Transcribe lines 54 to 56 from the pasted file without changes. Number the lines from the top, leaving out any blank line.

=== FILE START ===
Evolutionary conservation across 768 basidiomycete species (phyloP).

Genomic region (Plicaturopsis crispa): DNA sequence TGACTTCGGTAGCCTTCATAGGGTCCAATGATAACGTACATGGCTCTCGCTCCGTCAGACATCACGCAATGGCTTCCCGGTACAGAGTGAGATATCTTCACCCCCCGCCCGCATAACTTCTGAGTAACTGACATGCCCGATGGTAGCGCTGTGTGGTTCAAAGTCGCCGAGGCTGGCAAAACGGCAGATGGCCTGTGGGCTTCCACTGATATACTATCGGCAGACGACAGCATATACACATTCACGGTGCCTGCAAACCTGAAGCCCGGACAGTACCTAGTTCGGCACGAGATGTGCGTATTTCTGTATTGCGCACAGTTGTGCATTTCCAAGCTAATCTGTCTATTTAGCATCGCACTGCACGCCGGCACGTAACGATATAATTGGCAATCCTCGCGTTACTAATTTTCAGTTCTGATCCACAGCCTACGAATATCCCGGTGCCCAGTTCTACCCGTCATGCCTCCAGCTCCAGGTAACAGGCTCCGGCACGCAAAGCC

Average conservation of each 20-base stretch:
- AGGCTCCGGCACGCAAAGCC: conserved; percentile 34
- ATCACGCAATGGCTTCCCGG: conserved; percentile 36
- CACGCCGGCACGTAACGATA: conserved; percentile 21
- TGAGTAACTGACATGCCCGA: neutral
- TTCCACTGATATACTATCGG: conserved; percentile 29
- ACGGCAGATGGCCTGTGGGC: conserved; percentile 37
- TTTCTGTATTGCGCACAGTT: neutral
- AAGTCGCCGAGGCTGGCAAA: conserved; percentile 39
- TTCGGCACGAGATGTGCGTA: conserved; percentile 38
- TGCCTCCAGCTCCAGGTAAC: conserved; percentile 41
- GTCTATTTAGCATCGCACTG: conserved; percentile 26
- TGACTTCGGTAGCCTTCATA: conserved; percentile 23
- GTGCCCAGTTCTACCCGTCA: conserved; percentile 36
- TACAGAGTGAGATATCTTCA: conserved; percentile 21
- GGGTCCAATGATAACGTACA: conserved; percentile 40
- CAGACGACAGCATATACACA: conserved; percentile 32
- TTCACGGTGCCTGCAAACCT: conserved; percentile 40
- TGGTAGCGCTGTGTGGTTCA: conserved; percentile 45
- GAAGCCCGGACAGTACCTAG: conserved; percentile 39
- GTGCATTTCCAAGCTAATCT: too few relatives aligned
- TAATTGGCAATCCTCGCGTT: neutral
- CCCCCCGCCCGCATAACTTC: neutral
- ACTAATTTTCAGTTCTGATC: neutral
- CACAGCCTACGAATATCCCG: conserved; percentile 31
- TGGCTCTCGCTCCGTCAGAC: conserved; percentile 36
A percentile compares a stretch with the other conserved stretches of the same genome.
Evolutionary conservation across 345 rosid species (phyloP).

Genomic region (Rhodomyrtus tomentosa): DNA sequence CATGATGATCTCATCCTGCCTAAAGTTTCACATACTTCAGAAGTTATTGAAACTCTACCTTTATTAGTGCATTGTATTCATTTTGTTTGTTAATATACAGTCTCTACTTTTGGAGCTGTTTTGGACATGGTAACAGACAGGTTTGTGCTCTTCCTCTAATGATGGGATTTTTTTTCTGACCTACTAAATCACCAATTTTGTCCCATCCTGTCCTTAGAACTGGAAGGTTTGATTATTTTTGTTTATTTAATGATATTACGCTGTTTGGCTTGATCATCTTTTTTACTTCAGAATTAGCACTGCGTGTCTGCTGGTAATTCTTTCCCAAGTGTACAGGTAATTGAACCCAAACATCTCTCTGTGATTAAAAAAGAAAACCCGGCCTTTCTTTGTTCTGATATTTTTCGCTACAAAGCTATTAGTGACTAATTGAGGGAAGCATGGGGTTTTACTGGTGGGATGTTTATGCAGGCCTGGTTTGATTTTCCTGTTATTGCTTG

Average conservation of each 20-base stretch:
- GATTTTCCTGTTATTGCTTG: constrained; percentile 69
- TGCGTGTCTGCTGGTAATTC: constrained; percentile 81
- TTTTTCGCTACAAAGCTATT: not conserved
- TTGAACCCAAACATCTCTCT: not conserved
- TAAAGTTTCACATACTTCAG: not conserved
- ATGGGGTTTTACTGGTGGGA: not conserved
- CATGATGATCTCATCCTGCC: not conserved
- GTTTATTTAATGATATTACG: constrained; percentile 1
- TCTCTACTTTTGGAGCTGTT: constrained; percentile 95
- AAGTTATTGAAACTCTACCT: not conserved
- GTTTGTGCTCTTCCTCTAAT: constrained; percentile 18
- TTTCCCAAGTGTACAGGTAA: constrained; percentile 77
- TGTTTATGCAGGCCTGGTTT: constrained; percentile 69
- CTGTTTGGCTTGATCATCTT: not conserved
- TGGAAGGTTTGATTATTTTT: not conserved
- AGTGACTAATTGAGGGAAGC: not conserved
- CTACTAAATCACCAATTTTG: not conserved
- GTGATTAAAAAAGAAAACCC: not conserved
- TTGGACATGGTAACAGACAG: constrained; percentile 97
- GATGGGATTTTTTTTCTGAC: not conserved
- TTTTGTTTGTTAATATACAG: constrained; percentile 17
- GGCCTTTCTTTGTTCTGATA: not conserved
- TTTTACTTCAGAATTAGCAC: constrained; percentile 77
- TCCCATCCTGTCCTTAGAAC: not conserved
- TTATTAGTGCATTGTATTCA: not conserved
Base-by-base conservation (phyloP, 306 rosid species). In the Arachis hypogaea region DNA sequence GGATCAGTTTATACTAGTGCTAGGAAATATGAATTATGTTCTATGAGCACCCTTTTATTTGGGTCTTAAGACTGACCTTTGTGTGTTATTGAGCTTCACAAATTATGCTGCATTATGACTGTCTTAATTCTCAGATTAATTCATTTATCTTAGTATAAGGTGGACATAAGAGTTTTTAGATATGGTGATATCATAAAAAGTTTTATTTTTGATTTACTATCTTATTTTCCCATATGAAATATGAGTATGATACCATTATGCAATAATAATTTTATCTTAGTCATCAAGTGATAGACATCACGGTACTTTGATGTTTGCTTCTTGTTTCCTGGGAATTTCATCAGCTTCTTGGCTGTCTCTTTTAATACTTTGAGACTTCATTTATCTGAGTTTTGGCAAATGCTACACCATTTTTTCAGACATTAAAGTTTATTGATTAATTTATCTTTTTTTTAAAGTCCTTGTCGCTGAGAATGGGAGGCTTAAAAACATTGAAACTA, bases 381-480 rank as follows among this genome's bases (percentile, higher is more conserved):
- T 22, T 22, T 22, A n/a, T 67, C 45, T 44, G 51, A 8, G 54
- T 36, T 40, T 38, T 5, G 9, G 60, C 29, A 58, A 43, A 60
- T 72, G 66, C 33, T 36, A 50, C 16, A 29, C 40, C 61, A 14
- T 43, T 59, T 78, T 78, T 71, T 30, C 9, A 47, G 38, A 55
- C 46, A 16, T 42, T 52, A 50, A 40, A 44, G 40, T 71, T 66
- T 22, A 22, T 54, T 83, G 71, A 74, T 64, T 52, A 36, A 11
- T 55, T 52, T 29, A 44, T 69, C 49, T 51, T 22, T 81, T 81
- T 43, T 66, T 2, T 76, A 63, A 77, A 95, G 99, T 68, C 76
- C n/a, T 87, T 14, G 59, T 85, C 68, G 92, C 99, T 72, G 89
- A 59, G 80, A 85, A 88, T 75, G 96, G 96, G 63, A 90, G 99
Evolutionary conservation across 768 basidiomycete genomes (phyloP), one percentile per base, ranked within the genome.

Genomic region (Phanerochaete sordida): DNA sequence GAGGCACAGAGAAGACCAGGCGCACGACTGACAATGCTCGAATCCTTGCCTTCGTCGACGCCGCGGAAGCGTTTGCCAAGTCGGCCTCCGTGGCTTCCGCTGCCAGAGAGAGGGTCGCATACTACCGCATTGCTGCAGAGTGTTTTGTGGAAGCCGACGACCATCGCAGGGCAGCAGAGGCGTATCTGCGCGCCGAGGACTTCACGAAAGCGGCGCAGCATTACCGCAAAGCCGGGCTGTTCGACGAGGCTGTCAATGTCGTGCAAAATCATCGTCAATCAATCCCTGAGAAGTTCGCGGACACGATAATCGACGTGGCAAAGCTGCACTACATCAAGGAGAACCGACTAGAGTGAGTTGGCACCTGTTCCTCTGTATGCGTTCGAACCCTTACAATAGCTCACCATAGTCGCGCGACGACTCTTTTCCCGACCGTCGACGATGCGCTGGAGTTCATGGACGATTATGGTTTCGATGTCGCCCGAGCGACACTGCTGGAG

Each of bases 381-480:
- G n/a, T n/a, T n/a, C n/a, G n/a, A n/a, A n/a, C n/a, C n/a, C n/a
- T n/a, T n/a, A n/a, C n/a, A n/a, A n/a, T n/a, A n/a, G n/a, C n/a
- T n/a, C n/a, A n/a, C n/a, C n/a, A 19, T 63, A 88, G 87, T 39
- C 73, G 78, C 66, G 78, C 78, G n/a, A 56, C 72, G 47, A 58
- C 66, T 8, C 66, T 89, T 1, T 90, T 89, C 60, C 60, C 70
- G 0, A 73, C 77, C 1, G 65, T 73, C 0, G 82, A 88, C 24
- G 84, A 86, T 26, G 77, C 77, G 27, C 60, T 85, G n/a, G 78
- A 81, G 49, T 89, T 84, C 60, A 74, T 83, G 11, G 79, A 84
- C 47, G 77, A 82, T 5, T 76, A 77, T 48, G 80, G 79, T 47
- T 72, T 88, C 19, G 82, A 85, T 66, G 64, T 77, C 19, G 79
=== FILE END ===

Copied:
- GGCCTTTCTTTGTTCTGATA: not conserved
- TTTTACTTCAGAATTAGCAC: constrained; percentile 77
- TCCCATCCTGTCCTTAGAAC: not conserved